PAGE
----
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Fasciola gigantica (Pathogen – Liver Trematodes)

Fasciola gigantica is closely related to F. hepatica.  It is also a common parasite of cattle, camels, and other herbivores in Africa and of herbivores in some Pacific islands.  Human infections have been reported in a number of areas of endemicity.  Generally, F. hepatica is found in temperate zones and is the predominant species in Europe, the Americas, and Oceania, while F. gigantica is better adapted to tropical and aquatic environments and is the predominant species in Africa.
http://www.nhm.ac.uk/resources-rx/images/1049/liver-fluke-egg_52390_1.jpg http://lib.jiangnan.edu.cn/ASM/244-2.jpg
Eggs (operculated)     X-section in liver
http://www.medicine.cmu.ac.th/dept/parasite/trematodes/Fgcarmine.jpg Fasciola gigantica adult scan

                                                                                    Adult worms


Life Cycle:
The life cycle is similar to that of F. hepatica; however, the snail hosts of F. gigantica are aquatic rather than amphibious like the first intermediate host for F. hepatica.  Humans become infected through ingestion of water plants which carry the infective metacercariae.  Apparently, developmental stages of F. gigantica grow at a slower rate, survive longer at high temperatures, and are more susceptible to drying than those of F. hepatica.  The adult worm resembles F. hepatica but is somewhat more lanceolate, with a less distinct cephalic cone.  The eggs are very difficult to differentiate from those of F. hepatica or Fasciolopsis buski; however, they tend to be larger (160 to 190 μm by 70 to 90 μm).

Humans are infected by ingestion of uncooked aquatic vegetation on which metacercariae are encysted.

Like F. hepatica, infection can occur in a wide range of herbivorous mammals when they ingest infected water plants or drink water contaminated with metacercariae.  In some areas, the rate of infection in these animal hosts is quite high:  in China, the rates are 50% for cattle, 45% for goats, and 33% for water buffalo; in Iraq, the rates are 71% for water buffalo and 27% for cattle; in northeastern Thailand, the rate is 60% for cattle.  In various surveys, the occurrence of infections in cattle in Zambia was approximately 61%; in Tanzania the incidence in traditional, large-scale dairy and small-scale dairy cattle was 63.8%, 46.2% and 28.4%.  Studies in Australia testing a commercially available ELISA for antibody detection was evaluated; results indicate this test will be very valuable in screening cattle and sheep for infections with F. hepatica, and probably F. gigantica.

Clinical Features:
The clinical symptoms of F. gigantica infection are very similar to those seen with F. hepatica and depend on the worm burden.  The prepatent period between infection and the presence of adult worms in the bile ducts is 9 to 12 weeks.  Patients may experience fever, nausea, vomiting, abdominal pain, hepatomegaly, hepatic tenderness, and eosinophilia.  As in many light trematode infections, there may be vague symptoms or the patient may remain asymptomatic.  Abscess or tumor‑like reactions have also been reported to occur in subcutaneous tissues or in the liver.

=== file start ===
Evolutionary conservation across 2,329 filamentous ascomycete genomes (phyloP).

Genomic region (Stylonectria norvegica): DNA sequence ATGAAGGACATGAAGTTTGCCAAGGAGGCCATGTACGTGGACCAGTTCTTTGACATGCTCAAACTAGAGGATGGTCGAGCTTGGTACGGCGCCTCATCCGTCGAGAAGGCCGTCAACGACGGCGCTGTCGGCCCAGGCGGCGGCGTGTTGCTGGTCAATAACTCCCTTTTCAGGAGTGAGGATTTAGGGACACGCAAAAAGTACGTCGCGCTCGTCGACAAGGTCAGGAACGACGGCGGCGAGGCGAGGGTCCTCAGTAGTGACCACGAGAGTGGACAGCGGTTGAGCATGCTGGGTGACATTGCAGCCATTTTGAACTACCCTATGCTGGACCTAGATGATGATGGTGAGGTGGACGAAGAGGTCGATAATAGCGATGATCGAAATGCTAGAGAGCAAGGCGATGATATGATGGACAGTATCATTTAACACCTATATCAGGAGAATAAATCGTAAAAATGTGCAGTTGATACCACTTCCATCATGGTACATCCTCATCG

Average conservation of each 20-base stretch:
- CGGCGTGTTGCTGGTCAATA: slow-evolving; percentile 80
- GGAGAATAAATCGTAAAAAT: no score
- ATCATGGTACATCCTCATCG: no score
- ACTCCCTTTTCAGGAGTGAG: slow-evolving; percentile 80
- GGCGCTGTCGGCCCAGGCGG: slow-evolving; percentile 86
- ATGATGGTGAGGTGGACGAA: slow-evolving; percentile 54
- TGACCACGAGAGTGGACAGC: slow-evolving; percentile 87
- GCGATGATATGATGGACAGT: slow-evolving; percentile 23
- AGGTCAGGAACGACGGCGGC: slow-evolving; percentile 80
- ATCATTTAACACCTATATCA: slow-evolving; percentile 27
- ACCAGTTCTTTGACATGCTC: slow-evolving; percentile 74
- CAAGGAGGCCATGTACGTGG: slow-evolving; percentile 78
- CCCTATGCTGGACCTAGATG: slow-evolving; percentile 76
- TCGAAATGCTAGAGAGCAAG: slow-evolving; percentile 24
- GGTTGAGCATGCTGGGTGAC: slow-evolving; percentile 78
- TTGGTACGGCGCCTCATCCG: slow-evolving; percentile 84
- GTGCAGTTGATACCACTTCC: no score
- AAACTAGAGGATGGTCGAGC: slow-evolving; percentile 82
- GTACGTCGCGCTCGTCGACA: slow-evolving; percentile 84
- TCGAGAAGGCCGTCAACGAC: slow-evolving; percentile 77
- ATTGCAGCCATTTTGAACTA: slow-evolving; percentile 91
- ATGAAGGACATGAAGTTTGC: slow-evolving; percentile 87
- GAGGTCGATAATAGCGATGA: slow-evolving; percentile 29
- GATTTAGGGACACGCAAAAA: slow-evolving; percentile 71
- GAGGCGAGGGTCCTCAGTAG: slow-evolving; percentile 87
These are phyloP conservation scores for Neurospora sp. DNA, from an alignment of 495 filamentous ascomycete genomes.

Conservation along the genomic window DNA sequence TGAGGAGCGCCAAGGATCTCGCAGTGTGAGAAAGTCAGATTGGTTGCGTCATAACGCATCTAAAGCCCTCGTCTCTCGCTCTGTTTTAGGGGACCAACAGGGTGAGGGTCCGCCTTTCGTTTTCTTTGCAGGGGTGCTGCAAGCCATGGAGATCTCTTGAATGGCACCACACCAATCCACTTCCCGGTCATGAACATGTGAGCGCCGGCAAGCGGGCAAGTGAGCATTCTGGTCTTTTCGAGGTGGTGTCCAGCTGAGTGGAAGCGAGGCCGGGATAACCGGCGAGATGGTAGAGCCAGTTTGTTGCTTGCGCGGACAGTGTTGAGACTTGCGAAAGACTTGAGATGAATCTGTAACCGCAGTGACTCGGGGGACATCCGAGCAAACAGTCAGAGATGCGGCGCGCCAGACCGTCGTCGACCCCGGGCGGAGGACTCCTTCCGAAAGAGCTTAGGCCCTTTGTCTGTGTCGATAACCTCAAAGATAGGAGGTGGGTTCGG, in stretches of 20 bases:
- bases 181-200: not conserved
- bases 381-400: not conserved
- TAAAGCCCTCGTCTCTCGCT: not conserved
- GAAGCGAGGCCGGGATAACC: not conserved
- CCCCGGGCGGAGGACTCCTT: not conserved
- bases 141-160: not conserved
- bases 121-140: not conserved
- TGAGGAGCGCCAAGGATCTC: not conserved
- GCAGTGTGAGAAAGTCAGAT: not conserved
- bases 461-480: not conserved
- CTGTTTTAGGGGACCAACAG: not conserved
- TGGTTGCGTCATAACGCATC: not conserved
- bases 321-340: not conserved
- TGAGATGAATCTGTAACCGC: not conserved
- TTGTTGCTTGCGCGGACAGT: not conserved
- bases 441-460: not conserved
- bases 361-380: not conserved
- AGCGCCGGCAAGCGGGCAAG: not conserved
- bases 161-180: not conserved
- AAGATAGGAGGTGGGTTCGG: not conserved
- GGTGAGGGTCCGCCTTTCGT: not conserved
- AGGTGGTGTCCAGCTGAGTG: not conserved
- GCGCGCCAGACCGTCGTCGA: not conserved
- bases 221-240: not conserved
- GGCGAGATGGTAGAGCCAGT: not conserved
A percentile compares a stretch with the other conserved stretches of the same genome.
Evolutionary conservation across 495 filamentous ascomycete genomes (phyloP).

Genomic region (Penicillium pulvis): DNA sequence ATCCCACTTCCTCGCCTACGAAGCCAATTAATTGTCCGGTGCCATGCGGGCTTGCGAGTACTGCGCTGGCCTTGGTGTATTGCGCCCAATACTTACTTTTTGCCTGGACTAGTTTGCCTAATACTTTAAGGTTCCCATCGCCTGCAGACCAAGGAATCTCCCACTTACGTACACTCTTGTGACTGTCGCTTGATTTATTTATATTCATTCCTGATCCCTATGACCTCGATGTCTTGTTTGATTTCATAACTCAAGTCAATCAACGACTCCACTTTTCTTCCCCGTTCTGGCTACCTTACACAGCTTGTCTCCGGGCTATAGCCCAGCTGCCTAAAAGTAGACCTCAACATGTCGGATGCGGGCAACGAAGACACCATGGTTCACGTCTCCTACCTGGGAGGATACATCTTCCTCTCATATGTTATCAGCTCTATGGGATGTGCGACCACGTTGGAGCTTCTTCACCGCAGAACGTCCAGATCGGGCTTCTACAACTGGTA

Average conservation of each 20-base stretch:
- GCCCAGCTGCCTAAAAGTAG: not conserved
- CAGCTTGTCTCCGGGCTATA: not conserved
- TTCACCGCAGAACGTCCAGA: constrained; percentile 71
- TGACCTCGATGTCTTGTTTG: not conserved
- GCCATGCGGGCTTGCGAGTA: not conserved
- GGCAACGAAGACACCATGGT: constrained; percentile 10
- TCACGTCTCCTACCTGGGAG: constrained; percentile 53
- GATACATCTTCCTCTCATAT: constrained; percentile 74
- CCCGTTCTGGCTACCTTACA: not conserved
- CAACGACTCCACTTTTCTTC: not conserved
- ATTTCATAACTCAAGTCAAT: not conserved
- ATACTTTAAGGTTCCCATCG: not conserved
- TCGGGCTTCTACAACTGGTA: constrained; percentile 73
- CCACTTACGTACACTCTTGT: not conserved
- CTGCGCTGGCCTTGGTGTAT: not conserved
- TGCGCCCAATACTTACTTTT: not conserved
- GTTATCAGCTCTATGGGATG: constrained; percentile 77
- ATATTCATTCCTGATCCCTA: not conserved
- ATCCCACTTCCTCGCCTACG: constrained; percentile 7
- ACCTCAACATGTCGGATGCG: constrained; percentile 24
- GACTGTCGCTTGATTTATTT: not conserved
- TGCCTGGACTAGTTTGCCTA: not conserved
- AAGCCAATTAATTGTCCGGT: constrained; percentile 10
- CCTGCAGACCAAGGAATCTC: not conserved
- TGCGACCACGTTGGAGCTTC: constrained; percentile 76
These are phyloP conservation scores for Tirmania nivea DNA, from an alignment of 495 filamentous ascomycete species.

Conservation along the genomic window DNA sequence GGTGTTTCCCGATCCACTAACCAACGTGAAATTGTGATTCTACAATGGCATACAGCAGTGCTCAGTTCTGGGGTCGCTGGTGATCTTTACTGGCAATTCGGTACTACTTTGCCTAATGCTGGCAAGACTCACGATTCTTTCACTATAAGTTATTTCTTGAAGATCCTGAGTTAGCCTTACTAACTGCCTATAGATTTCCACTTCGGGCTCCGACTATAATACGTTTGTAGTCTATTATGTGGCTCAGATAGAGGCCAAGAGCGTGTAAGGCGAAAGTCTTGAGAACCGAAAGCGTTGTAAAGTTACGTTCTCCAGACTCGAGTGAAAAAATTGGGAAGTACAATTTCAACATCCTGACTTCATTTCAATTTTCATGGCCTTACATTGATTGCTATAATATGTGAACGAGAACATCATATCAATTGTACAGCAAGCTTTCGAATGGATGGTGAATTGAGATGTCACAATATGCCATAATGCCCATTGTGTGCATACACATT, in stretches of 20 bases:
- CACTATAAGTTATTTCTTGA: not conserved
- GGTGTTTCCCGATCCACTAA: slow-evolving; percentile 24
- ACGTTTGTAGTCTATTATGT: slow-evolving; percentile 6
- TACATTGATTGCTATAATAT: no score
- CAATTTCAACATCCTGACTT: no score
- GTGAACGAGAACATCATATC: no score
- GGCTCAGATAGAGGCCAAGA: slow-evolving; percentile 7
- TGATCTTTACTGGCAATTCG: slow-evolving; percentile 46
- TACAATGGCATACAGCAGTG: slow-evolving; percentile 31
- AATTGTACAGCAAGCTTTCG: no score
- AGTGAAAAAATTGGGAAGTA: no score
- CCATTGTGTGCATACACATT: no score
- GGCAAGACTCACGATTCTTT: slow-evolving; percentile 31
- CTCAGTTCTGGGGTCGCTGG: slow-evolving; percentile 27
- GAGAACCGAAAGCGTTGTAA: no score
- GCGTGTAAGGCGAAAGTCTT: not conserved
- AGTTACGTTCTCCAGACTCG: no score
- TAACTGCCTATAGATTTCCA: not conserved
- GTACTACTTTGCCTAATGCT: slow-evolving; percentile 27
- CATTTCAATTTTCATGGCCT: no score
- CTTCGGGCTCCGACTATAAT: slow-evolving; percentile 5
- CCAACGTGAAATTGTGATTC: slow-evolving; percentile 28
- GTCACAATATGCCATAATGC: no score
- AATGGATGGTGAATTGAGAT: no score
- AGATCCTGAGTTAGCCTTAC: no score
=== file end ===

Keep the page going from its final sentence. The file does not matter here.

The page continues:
Clinical Specimen:
Stool:  Confirmation of the infection depends on finding the operculated eggs in a routine stool examination; multiple stool examination may be required to find the eggs.

Laboratory Diagnosis:
Stool:  The routine sedimentation concentration is recommended.  Since the eggs are operculated they cannot be recovered from the zinc sulfate flotation method. The eggs of F. hepatica, Fasciolopsis buski, E. ilocanum, and G. hominis are similar in size and shape. Differentiation may be difficult without a patient history. Patients may be symptomatic during the first weeks of infection, but no eggs will be found in the stool until the worms mature, which takes 8 weeks. Multiple stool examinations may be needed to detect light infections.

Organism Description:
Egg:     The eggs can be found in the stool; however, they may be absent more often than in infections with F. hepatica, so that multiple stool examinations may be required to demonstrate the eggs.  Although these eggs are larger than those of F. hepatica or F. buski, they are very similar in shape.  Recovery of adult flukes at surgery would confirm the diagnosis.  Other diagnostic options as discussed with F. hepatica are also recommended for this infection.

Laboratory Report:
Fasciola typeeggs recovered

Although praziquantel is sometimes effective at a dose of 25 mg/kg taken after each meal for 2 days, it does not appear to be effective in treating patients in Egypt.  Treatment with biothionol at 30 to 50 mg/kg on alternate days for 10 to 15 doses is recommended.  Triclabendazole at 10 mg/kg as a single dose is also recommended, but this dose may not be as easily obtained. If a single dose has failed, the use of 20 mg/kg triclabendazole is recommended.  The drug is given orally in single or multiple doses and has few side effects.  It acts by inhibiting protein synthesis in F. hepatica and will probably become the drug of choice; however, it is not currently available in the United States unless possibly available through a compounding pharmacy.
Garcia, L.S. 2007.  Diagnostic Medical Parasitology, 5th ed., ASM Press, Washington, D.C.

Prevention may be accomplished by public health education in areas where infections are endemic, stressing the dangers of eating watercress grown in the wild where animals and snails are abundant. Other measures have included killing snails, treating infected animals, and draining pasture lands.